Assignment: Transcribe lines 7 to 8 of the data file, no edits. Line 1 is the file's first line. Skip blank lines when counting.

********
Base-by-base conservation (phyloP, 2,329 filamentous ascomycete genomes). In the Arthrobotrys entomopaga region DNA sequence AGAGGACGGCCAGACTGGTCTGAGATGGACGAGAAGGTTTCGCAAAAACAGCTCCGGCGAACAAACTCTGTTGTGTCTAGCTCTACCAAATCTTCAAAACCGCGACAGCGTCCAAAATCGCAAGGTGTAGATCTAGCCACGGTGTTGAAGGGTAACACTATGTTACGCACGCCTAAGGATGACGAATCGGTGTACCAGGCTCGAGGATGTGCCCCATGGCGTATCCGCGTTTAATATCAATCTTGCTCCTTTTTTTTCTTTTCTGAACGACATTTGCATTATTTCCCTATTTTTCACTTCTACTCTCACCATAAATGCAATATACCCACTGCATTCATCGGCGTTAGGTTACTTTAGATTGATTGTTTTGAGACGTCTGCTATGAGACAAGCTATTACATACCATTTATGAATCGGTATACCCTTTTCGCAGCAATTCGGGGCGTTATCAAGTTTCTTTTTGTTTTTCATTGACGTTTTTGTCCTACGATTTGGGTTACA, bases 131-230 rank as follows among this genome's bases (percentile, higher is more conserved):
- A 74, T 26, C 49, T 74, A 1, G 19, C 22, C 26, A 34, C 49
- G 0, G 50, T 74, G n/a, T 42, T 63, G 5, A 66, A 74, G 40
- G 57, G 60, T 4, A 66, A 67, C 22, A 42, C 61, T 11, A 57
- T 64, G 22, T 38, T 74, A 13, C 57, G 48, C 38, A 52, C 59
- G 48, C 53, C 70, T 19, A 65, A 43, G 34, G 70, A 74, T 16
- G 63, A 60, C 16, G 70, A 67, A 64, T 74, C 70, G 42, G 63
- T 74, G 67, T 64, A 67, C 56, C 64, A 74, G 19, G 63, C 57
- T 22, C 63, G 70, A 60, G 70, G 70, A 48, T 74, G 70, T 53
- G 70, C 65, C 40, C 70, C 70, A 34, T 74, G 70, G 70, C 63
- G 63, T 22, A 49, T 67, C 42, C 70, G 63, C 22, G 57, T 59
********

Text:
- G 63, A 60, C 16, G 70, A 67, A 64, T 74, C 70, G 42, G 63
- T 74, G 67, T 64, A 67, C 56, C 64, A 74, G 19, G 63, C 57